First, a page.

Cubs

Coaches 'picking on' McClellin and he likes it

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Coaches 'picking on' McClellin and he likes it

Special-teams work generally is placed in the middle of practice. The vast majority of players leave their position groups and go under the direction of coordinator Dave Toub for punt and punt return, and kickoff and kickoff returns.

Quarterbacks, most wide receivers and running backs, and various veterans like a Lance Briggs or Brian Urlacher are excused if they are not on any of the phases.

Rookies are pretty much all in. Except one.

Shea McClellin.

Normally a 260-pound rookie defensive end, particularly one with speed, finds himself covering kicks. Its how Israel Idonije first distinguished himself.

But McClellin was taken down instead to spend some one-on-one time with coordinator Rod Marinelli. He might have preferred running gassers as part of kick coverage.

Marinelli donned long blue arm pads, the kinds of things you put on if youre dealing with the business end of a Doberman, and stood facing McClellin in a form of speed-reaction drill.

Marinelli raises an arm, McClellin knocks it down. Marinelli reaches with an arm, McClellin parries it.

Then Marinelli went illegal, throwing in arms to the face, pushing McCellin in the facemask, and delivering an occasional roundhouse swing.

McClellin started getting mad. That was part of the idea.

He was getting me a little bit, McClellin said, laughing. He was trying to upset me. I wasnt sure what he was doing. He was hitting me in the face and I wasnt sure what I was doing exactly. A couple of times I was stepping backwards and he really got me bad.

He was trying to get my confidence down with some of those things but it was all good. He was honing in on my technique and youre a little tired, a little frustrated, and thats when your technique is most important and also when it can slip.

Marinelli was seeing what he wanted to see.

Good solid work, a lot of the movement we felt that he had, Marinelli said. His work habits are very good, so just learn a little of what were doing, the tempos good. Good solid work.

Joe Maddon goes after Sean Doolittle's delivery: ‘That's exactly what I was told Carl can't do’

Joe Maddon goes after Sean Doolittle's delivery: ‘That's exactly what I was told Carl can't do’

The Cubs finished Saturday's loss at the Nationals under protest after Joe Maddon saw what he believed to be an inconsistency in how illegal pitches are being called.

Nationals reliever Sean Doolittle came in to close the game out in the ninth with the Nats up 5-2. After one pitch, Maddon went to the umpires to complain. This dragged on throughout the inning.

Maddon didn't like that Doolittle's delivery involved him pausing and potentially even touching the ground in the middle of his wind up before coming home with the pitch. To Maddon, it was clearly an illegal pitch and he was fired up because that's something Carl Edwards Jr. got called for earlier in the season. By comparison, Edwards' version may be more deliberate, but Maddon thinks it is the same thing.

"That's exactly what I was told Carl can't do," Maddon said postgame in a video posted by ESPN's Jesse Rogers. "There's no judgment. If he taps the ground, it's an illegal pitch, period. There's nothing to judge. You can judge whether he did or not. It's obvious that he did, or if you can't tell that then there's something absolutely wrong."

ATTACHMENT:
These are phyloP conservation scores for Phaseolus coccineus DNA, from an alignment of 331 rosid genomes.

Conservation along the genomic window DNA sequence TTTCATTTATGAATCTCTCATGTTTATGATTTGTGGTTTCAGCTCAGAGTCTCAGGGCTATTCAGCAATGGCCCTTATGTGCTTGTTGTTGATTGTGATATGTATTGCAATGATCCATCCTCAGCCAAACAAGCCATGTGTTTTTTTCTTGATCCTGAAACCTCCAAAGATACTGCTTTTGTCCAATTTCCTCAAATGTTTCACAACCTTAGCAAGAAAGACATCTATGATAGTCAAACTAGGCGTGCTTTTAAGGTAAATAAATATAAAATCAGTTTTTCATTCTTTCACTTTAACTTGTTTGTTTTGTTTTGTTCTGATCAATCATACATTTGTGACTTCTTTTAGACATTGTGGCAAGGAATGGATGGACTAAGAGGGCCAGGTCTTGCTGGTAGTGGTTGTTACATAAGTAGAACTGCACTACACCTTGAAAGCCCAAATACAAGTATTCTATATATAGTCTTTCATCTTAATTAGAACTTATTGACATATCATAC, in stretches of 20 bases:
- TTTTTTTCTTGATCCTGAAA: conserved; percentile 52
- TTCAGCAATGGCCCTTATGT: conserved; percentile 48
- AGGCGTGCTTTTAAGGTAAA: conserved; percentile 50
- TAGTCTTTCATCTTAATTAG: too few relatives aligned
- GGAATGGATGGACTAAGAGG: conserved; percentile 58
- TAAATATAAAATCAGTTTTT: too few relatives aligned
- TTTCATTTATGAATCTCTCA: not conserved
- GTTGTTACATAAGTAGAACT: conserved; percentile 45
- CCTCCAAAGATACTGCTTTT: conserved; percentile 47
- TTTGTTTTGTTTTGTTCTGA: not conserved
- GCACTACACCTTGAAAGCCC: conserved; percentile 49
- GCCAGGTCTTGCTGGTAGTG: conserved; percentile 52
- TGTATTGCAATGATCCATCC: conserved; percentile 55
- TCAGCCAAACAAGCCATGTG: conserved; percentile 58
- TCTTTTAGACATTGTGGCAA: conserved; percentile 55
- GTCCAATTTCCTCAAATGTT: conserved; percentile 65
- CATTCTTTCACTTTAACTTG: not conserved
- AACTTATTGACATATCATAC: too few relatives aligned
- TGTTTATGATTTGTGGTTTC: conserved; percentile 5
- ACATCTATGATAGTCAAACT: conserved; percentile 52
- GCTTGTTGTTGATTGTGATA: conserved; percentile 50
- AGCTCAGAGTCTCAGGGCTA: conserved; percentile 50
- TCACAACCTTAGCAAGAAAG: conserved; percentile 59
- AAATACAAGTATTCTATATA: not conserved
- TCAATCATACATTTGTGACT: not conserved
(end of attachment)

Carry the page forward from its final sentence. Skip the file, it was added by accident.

Maddon and the Cubs protested the game as a result. If they win the protest, the game would be restarted with one out in the ninth, when Maddon notified the umpires of the protest.

Doolittle was less than amused by Maddon's protest.

"I have no qualms against Doolittle," Maddon said. "He's great, but they took it away from our guy so for me to sit in the dugout and permit that to happen while they stripped us of that ability earlier this year with Carl, how could I do that? You can't do that. I got to say something."

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Jon Lester's hot streak comes to an end at Nationals

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USA TODAY

Jon Lester's hot streak comes to an end at Nationals

Jon Lester was on a heck of a run since coming off the IL in late April, but it came to a screeching halt on Saturday.

Lester had by far his worst start of the season at the Nationals in a 5-2 Cubs loss. He labored through his start, giving up five runs in 4 1/3 innings.

Lester gave up 10 hits, which matches the most he has given up since joining the Cubs. He gave up a fair number of hits in his last two starts, but was able to avoid trouble on the scoreboard. Lester gave up nine hits in 6 2/3 innings against the Brewers last time out, but only gave up an unearned run. On May 7, Lester gave up eight hits to the Marlins, but only allowed two unearned runs in six innings of work.

This time, Lester couldn’t stay out of trouble. Brian Dozier got the Nats on the board with a solo shot in the second and then the wheels came off in the third.

To open the third inning Lester gave up six straight hits. The Nats got three runs that inning and then added another in the fifth, when Lester departed the game.

Since Lester came off the IL on April 25, he had allowed just one earned run (four runs in total) in 24 2/3 innings. During that stretch, he had 25 strikeouts against just two walks. His ERA fell to 1.16, which would have led all of baseball if he had enough innings to qualify. It’s at 2.09 after Saturday’s loss.

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